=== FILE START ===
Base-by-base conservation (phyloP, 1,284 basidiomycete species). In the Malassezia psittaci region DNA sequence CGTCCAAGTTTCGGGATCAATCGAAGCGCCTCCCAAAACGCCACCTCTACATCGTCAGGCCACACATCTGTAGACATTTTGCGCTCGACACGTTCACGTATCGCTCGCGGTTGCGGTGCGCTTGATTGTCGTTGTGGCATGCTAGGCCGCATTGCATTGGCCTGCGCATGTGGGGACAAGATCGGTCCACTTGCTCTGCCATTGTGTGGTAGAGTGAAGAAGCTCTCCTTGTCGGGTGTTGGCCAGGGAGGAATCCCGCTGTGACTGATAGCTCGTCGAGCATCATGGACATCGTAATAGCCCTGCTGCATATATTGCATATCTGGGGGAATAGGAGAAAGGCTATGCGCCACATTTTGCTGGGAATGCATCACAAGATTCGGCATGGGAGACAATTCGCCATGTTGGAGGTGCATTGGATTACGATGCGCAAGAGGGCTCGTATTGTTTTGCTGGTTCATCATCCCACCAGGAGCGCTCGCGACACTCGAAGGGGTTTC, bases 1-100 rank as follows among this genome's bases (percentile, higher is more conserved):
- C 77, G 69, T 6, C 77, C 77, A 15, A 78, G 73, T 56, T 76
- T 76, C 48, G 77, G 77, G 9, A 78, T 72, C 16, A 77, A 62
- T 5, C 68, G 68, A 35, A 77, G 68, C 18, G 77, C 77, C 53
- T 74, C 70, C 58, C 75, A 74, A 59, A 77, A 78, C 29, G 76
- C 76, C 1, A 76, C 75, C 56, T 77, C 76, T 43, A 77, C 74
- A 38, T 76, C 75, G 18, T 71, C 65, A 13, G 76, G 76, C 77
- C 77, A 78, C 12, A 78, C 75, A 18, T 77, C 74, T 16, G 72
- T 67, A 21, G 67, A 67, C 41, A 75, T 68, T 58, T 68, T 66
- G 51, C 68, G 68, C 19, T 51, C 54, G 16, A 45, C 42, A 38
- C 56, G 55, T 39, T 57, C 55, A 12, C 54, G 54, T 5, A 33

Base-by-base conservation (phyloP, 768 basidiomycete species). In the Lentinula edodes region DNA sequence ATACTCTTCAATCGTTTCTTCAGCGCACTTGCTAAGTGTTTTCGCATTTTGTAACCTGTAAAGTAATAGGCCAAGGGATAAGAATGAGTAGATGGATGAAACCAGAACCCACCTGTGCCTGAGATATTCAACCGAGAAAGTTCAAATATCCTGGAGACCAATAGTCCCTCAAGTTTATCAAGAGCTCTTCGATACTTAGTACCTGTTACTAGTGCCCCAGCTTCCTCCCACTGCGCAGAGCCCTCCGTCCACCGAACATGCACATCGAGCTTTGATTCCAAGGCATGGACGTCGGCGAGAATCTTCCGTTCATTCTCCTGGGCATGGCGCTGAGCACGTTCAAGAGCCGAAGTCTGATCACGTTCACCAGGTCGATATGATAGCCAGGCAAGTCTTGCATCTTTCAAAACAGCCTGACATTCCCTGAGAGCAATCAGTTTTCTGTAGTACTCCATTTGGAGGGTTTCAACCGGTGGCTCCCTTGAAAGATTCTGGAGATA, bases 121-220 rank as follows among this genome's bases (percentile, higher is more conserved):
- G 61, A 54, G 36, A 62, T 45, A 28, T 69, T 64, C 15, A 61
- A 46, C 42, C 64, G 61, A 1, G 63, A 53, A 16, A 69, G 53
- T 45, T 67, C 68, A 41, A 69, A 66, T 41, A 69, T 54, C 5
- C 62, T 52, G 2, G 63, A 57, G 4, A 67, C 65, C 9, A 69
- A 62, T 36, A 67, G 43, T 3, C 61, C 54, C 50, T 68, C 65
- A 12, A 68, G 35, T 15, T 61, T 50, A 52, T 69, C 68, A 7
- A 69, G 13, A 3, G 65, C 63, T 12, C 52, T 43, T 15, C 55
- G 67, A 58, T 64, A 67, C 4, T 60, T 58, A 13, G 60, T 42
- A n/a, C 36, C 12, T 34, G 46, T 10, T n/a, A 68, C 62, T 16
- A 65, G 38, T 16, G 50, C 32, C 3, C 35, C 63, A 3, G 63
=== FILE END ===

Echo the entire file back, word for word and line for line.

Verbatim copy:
Base-by-base conservation (phyloP, 1,284 basidiomycete species). In the Malassezia psittaci region DNA sequence CGTCCAAGTTTCGGGATCAATCGAAGCGCCTCCCAAAACGCCACCTCTACATCGTCAGGCCACACATCTGTAGACATTTTGCGCTCGACACGTTCACGTATCGCTCGCGGTTGCGGTGCGCTTGATTGTCGTTGTGGCATGCTAGGCCGCATTGCATTGGCCTGCGCATGTGGGGACAAGATCGGTCCACTTGCTCTGCCATTGTGTGGTAGAGTGAAGAAGCTCTCCTTGTCGGGTGTTGGCCAGGGAGGAATCCCGCTGTGACTGATAGCTCGTCGAGCATCATGGACATCGTAATAGCCCTGCTGCATATATTGCATATCTGGGGGAATAGGAGAAAGGCTATGCGCCACATTTTGCTGGGAATGCATCACAAGATTCGGCATGGGAGACAATTCGCCATGTTGGAGGTGCATTGGATTACGATGCGCAAGAGGGCTCGTATTGTTTTGCTGGTTCATCATCCCACCAGGAGCGCTCGCGACACTCGAAGGGGTTTC, bases 1-100 rank as follows among this genome's bases (percentile, higher is more conserved):
- C 77, G 69, T 6, C 77, C 77, A 15, A 78, G 73, T 56, T 76
- T 76, C 48, G 77, G 77, G 9, A 78, T 72, C 16, A 77, A 62
- T 5, C 68, G 68, A 35, A 77, G 68, C 18, G 77, C 77, C 53
- T 74, C 70, C 58, C 75, A 74, A 59, A 77, A 78, C 29, G 76
- C 76, C 1, A 76, C 75, C 56, T 77, C 76, T 43, A 77, C 74
- A 38, T 76, C 75, G 18, T 71, C 65, A 13, G 76, G 76, C 77
- C 77, A 78, C 12, A 78, C 75, A 18, T 77, C 74, T 16, G 72
- T 67, A 21, G 67, A 67, C 41, A 75, T 68, T 58, T 68, T 66
- G 51, C 68, G 68, C 19, T 51, C 54, G 16, A 45, C 42, A 38
- C 56, G 55, T 39, T 57, C 55, A 12, C 54, G 54, T 5, A 33

Base-by-base conservation (phyloP, 768 basidiomycete species). In the Lentinula edodes region DNA sequence ATACTCTTCAATCGTTTCTTCAGCGCACTTGCTAAGTGTTTTCGCATTTTGTAACCTGTAAAGTAATAGGCCAAGGGATAAGAATGAGTAGATGGATGAAACCAGAACCCACCTGTGCCTGAGATATTCAACCGAGAAAGTTCAAATATCCTGGAGACCAATAGTCCCTCAAGTTTATCAAGAGCTCTTCGATACTTAGTACCTGTTACTAGTGCCCCAGCTTCCTCCCACTGCGCAGAGCCCTCCGTCCACCGAACATGCACATCGAGCTTTGATTCCAAGGCATGGACGTCGGCGAGAATCTTCCGTTCATTCTCCTGGGCATGGCGCTGAGCACGTTCAAGAGCCGAAGTCTGATCACGTTCACCAGGTCGATATGATAGCCAGGCAAGTCTTGCATCTTTCAAAACAGCCTGACATTCCCTGAGAGCAATCAGTTTTCTGTAGTACTCCATTTGGAGGGTTTCAACCGGTGGCTCCCTTGAAAGATTCTGGAGATA, bases 121-220 rank as follows among this genome's bases (percentile, higher is more conserved):
- G 61, A 54, G 36, A 62, T 45, A 28, T 69, T 64, C 15, A 61
- A 46, C 42, C 64, G 61, A 1, G 63, A 53, A 16, A 69, G 53
- T 45, T 67, C 68, A 41, A 69, A 66, T 41, A 69, T 54, C 5
- C 62, T 52, G 2, G 63, A 57, G 4, A 67, C 65, C 9, A 69
- A 62, T 36, A 67, G 43, T 3, C 61, C 54, C 50, T 68, C 65
- A 12, A 68, G 35, T 15, T 61, T 50, A 52, T 69, C 68, A 7
- A 69, G 13, A 3, G 65, C 63, T 12, C 52, T 43, T 15, C 55
- G 67, A 58, T 64, A 67, C 4, T 60, T 58, A 13, G 60, T 42
- A n/a, C 36, C 12, T 34, G 46, T 10, T n/a, A 68, C 62, T 16
- A 65, G 38, T 16, G 50, C 32, C 3, C 35, C 63, A 3, G 63